How to change an inner tube

Got a flat? Well don’t despair follow these 7 steps for getting back on the road.


1. Take the wheel out of the bike

On bikes with rim brakes you will have to either un-couple the brake so that they brake pads allow room for the wheel to drop out. If it’s a rear puncture then put your bike into the smallest cog at the back (this will make it easier to get the wheel out and back in the frame).


2. Un-mount one side of the tyre bead

Expel any remaining air out of the inner tube. Work your way around the circumference of the wheel squeezing the tyre bead away from the wheel rim wall. This loosens up the tyre and make it easier to get the tyre bead over the rim. Remove one side of the tyre using a tyre lever or two. You don’t always needs these – some tyre beads pop over the rim with just your hands.

3. Remove the punctured inner tube

Take the tube out. You can repair it if you want when you get home but whatever you do don’t leave it at the side of the road!

4. Check the tyre for foreign objects

Carefully run your hand round the inside of the tyre to remove any foreign objects.  Remember to take care as whatever caused the puncture in the first place may be quite sharp.

5. Put a new inner tube in

Inflate the new tube a little bit to get some shape into it. This makes it easier to fit into the tyre and also helps to prevent the inner tube from being damaged or snagged when you remount the tyre fully.

6. Pop the tyre bead back on the rim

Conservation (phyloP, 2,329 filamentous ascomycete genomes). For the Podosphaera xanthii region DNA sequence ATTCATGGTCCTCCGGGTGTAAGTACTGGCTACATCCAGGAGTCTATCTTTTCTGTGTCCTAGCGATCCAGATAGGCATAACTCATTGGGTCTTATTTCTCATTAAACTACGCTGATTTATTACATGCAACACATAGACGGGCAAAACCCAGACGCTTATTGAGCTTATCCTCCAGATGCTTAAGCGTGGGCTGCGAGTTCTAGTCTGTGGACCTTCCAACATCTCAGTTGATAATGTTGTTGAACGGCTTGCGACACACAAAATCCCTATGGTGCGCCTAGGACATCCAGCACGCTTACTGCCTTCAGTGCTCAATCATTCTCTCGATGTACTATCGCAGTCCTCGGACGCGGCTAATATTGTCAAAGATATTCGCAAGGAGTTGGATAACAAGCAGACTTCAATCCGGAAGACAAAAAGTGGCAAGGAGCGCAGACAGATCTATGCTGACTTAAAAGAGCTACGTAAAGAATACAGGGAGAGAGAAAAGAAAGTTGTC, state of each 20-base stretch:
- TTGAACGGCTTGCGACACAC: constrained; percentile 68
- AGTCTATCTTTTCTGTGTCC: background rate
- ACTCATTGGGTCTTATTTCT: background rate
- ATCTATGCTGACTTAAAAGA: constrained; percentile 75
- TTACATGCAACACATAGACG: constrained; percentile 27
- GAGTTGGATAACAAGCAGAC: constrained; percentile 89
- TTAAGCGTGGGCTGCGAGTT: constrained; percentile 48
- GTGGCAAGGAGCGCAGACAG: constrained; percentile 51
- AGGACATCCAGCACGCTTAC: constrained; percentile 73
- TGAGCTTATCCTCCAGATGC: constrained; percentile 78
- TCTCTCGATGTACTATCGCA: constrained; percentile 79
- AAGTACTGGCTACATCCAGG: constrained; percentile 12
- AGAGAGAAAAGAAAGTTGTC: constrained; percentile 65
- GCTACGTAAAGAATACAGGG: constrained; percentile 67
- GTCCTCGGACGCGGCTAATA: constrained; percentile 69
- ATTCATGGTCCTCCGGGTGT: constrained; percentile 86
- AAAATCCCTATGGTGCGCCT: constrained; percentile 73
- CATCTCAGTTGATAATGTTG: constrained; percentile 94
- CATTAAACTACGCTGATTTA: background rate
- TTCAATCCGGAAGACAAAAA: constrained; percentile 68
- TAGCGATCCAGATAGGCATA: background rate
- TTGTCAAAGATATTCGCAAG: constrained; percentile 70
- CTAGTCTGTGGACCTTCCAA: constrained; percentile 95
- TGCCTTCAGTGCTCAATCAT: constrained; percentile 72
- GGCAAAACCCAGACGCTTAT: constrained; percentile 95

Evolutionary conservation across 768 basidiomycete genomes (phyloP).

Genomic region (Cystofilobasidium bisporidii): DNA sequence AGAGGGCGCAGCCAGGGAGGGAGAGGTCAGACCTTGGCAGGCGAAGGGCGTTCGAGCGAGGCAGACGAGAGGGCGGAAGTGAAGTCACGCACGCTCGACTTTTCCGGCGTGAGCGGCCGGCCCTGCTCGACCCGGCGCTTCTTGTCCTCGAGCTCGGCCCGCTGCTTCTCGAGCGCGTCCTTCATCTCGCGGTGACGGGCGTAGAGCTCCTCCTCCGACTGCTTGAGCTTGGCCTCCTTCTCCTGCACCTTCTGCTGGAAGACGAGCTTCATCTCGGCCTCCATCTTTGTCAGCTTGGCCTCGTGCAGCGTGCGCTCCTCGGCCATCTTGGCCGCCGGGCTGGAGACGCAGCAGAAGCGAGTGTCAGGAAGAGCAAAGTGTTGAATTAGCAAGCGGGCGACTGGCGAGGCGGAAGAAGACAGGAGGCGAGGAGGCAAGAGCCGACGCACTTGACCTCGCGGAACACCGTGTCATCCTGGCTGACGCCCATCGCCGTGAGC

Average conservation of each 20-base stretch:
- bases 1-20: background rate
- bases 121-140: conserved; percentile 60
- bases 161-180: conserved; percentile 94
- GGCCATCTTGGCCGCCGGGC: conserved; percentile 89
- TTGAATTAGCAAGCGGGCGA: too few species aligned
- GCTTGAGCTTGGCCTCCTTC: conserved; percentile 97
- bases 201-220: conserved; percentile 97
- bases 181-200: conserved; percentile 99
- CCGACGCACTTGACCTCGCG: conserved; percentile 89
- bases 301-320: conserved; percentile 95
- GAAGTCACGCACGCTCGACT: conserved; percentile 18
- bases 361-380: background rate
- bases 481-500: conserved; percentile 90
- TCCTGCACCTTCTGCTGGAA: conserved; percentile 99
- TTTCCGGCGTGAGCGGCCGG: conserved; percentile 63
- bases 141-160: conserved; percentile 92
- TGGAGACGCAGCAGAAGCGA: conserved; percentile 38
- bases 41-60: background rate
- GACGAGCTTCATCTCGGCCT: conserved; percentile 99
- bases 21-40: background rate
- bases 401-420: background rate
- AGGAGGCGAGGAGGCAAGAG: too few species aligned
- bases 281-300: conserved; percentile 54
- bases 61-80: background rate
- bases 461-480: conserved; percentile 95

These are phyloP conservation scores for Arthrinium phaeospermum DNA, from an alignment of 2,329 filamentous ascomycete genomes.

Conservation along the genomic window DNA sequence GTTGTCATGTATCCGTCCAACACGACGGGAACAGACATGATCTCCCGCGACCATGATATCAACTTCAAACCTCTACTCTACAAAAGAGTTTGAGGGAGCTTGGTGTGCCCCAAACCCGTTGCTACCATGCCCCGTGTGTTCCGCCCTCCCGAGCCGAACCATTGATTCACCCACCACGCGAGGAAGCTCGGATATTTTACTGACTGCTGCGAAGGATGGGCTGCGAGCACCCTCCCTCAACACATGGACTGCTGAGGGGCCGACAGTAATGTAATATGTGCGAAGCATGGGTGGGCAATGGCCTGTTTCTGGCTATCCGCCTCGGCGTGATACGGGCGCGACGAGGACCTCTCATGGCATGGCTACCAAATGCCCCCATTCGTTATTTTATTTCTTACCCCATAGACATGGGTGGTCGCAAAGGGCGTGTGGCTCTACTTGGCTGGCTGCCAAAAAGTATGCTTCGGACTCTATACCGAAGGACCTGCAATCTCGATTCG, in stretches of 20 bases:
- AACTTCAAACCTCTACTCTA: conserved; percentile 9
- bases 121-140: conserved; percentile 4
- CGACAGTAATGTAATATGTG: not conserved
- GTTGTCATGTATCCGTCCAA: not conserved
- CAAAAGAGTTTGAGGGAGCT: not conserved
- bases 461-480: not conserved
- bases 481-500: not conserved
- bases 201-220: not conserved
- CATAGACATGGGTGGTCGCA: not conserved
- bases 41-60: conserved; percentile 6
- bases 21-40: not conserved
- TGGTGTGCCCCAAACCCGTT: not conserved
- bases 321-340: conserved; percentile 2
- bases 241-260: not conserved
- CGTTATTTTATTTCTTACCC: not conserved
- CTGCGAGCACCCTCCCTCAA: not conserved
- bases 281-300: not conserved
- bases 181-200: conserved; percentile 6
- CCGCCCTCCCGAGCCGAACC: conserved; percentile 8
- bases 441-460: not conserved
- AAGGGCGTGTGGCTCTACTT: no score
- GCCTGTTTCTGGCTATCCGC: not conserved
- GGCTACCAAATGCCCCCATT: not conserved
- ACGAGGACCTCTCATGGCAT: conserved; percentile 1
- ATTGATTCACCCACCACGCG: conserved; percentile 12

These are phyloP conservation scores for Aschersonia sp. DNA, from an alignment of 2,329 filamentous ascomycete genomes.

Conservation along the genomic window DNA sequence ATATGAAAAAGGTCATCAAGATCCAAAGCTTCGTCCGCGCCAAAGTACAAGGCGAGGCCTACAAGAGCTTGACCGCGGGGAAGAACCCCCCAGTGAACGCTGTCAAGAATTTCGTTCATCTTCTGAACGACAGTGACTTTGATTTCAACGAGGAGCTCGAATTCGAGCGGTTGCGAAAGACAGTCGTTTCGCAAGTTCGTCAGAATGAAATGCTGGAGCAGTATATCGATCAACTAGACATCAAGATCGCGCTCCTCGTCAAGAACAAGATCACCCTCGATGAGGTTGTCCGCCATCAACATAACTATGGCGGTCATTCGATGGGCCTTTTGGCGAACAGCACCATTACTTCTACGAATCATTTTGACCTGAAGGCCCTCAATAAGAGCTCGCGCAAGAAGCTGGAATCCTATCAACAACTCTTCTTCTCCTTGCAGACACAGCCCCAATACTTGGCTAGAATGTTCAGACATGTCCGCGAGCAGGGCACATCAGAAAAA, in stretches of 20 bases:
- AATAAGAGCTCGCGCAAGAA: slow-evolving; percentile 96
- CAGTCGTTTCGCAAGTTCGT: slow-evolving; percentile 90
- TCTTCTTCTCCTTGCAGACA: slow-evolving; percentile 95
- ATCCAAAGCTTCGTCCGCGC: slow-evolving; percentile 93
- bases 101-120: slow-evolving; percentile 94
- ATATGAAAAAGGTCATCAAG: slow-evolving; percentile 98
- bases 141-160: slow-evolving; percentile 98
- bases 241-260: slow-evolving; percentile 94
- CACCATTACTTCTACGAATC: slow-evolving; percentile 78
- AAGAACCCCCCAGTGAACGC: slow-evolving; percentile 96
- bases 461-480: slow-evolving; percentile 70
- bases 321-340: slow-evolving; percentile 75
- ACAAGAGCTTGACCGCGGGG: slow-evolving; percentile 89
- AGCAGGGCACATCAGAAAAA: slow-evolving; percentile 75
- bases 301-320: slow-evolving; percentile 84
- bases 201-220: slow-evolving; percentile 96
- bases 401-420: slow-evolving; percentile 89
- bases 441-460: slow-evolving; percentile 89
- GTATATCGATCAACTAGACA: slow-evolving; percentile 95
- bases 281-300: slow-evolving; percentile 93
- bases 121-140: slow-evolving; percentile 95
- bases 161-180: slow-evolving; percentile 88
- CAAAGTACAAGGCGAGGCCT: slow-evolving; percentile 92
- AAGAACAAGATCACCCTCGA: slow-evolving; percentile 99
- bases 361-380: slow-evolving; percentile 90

Sit your tyre around the rim. Try to fit it into place using your hands if possible. If you absolutely have to use tyre levers then please take care not to snag the inner tube with the tips of the tyre levers. Make sure whatever you do that you take the time to not pitch your tube as you might be starting all over again.

7. Pump it up

Using a pump inflate the tyre to the correct PSI (recommended pressure ranges are printed on the side of tyres). Pause now and then to check that the tyre is seated properly in the rim and that no inner tube is escaping or tyre bead snagged. Ensure the tyre is bump free and running correctly by gently manoeuvring it by hand as necessary.

8. Put the wheel back in the bike

Put your wheel back on your bike. Do up the QR properly. Connect your brake back up. Get back on the bike and continue to enjoy your ride!


  • Christian Moss

    Christian is the Social Media manager at Merlin Cycles. Christian brings an air of levity to the blog, coupled with a generous splash of irreverence. As part of his responsibilities, Christian manages the Facebook and Twitter accounts. Christian is also the resident photographer here at Merlin.

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